Setting up Catalyst environments with pkgsrc

This article will deal with installing a Catalyst environment with the NetBSD Package Collection. It will show you how to install an environment on a Solaris 9 Sparc box and will briefly show you how pkgsrc works.


pkgsrc was been introduced in 1997 to the NetBSD project. It's a fork of the FreeBSD ports system. pkgsrc for NetBSD follows the same goals as the NetBSD project itself which is portability, portability, know it already. The basic design was heavily modified over time and pkgsrc has steadily advanced. The first toolchain hack of pkgsrc was made in 1999 in order to support Solaris. In these days pkgsrc has become a quite stable package management tool for all your third-party software needs on all kind of different platforms and operating systems. About 15 operating systems are supported, but we'll demonstrate it on Solaris 9/sparc.

Catalyst on Solaris 9/sparc

In this small example we'll install a Catalyst environment on a Solaris 9/sparc server. This machine has a pretty decent support for pkgsrc and prebuilt binary packages, so getting started with Catalyst is quick. Setting up a basic environment for SUN Solaris using pkgsrc is quite easy and isn't very time consuming. Just follow the steps described below in order to set up your environment for pkgsrc , which allows you to install the binary packages for Catalyst.

Bootstrapping pkgsrc

The basic bootstrap kit for pkgsrc contains the necessary tools and a small package database. By installing this kit you prepare your SUN Solaris server to use pkgsrc with all its capabilities.

Just download the kit from:\

Gunzip and untar this package as the root user to the root directory of your system. It will leave you with a small everything installed to /usr/pkg and /var/db .

In order to use the pkgsrc binaries several changes to your environment have to be made. pkgsrc uses its own directories for the software which is to be installed. However, Solaris doesn't know about the paths which are used by pkgsrc , so they need to be added to the environment. I usually set them in /etc/profile and /etc/.login. To set up the environment for sh/ksh shells (/etc/profile):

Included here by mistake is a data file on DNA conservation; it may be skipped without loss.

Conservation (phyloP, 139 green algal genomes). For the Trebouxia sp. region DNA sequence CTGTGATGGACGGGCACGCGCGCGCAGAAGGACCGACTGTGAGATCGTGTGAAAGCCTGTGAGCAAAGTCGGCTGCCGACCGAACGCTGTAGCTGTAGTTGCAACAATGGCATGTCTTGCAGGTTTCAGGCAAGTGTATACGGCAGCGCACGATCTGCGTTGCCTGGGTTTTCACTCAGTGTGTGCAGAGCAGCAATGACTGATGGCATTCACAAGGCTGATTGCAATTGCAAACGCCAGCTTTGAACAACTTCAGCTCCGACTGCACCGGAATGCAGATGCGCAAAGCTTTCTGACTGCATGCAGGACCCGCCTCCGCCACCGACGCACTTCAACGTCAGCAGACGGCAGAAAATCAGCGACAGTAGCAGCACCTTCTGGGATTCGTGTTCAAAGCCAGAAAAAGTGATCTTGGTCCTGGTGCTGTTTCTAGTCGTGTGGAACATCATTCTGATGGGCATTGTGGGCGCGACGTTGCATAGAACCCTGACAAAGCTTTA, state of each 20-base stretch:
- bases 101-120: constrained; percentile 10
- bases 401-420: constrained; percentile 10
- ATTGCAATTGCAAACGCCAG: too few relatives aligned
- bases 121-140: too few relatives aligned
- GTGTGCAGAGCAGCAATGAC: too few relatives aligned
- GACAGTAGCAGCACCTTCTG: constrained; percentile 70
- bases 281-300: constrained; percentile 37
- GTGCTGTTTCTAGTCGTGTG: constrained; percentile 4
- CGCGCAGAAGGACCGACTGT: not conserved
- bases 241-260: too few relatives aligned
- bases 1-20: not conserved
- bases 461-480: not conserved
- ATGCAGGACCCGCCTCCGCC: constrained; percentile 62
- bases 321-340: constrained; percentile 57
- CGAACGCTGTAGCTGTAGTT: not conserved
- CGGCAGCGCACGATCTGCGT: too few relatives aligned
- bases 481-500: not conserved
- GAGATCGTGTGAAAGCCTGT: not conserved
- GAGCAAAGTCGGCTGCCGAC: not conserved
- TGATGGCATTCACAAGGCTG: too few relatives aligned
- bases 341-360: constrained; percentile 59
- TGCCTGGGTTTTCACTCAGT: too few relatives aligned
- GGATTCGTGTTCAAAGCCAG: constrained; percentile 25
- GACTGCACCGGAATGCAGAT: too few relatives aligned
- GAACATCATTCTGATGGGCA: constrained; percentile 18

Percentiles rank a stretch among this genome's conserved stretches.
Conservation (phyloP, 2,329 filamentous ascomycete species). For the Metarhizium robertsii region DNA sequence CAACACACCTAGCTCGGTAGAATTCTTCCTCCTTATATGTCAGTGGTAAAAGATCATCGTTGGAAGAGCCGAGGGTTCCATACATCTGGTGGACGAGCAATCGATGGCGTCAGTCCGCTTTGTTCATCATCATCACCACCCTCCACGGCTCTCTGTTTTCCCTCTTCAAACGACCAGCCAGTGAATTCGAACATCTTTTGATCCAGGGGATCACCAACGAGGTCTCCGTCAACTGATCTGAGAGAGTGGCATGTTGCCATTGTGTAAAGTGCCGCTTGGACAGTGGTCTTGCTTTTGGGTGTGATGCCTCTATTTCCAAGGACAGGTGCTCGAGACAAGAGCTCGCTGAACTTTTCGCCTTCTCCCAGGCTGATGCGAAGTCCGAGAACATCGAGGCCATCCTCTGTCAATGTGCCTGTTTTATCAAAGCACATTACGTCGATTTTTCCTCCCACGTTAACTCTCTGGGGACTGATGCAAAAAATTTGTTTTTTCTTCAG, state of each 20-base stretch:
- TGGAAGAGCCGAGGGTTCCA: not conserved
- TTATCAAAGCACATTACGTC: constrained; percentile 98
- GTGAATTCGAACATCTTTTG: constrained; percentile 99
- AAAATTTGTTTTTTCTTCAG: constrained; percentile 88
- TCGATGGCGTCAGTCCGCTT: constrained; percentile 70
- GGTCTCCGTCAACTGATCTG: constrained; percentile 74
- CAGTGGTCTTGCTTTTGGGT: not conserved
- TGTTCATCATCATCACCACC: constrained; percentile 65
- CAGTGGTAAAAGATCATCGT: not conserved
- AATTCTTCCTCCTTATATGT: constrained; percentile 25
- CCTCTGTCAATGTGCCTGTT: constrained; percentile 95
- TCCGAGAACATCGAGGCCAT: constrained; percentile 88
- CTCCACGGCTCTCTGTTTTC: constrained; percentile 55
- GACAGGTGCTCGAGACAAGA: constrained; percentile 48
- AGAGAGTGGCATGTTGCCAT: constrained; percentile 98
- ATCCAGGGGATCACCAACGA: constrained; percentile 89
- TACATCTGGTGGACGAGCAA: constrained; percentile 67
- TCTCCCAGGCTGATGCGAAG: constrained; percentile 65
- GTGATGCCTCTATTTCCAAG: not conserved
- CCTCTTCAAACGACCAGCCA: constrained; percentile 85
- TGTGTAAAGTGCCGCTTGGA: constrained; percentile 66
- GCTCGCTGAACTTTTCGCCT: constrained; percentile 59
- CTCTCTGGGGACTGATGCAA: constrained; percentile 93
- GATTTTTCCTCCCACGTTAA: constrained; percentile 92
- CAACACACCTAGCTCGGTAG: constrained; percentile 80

export PATH MANPATH

If you would like to use a different server for your binaries, make sure to add the PKG_PATH variable to your favorite package location. For and Solaris 9 on sparc architectures this would be:

   export PKG_PATH

Just add this to /etc/profile .

Before we get started, we need to reload the profile in order to set the correct PATH, MANPATH, and PKG_PATH information.

   . /etc/profile

The installation of the pkgsrc bootstrap kit is now finished.

Installation of Catalyst

The basic installation of the Catalyst package is quite simple. Just type:

 pkg_add p5-Catalyst-Devel

pkgsrc will automatically find the package, download it, and fetch all the dependencies and install them.

Manual installation

The bootstrap proccess can be run manually to choose different installation paths. Please refer to the manual to get started. The advantage of using the prebuilt binaries is to save lots of time on slower Solaris machines.

The advantage to bootstrap manually is to specify the installation path. pkgsrc will take care of everything automatically so you can have a fully working installation managed by pkgsrc inside your home directory. This makes it easy to set up Catalyst in a situation where you have limited rights on a system, or to ship your application inside a path where the customers want you to install.

More information

The NetBSD community tries very hard to keep everything up-to-date. However, pkgsrc uses 3 month release cycles which leave packages a bit behind. If you want to test out the latest stuff, make sure to use the -current branch of pkgsrc .

Here are some links which helps you to keep everything working:

The NetBSD Packages Collection (

The NetBSD pkgsrc guide (

A nice webinterface to pkgsrc (

Check for out-of-date packages (

Happy installing!

Ulrich Habel <rhaen[at]>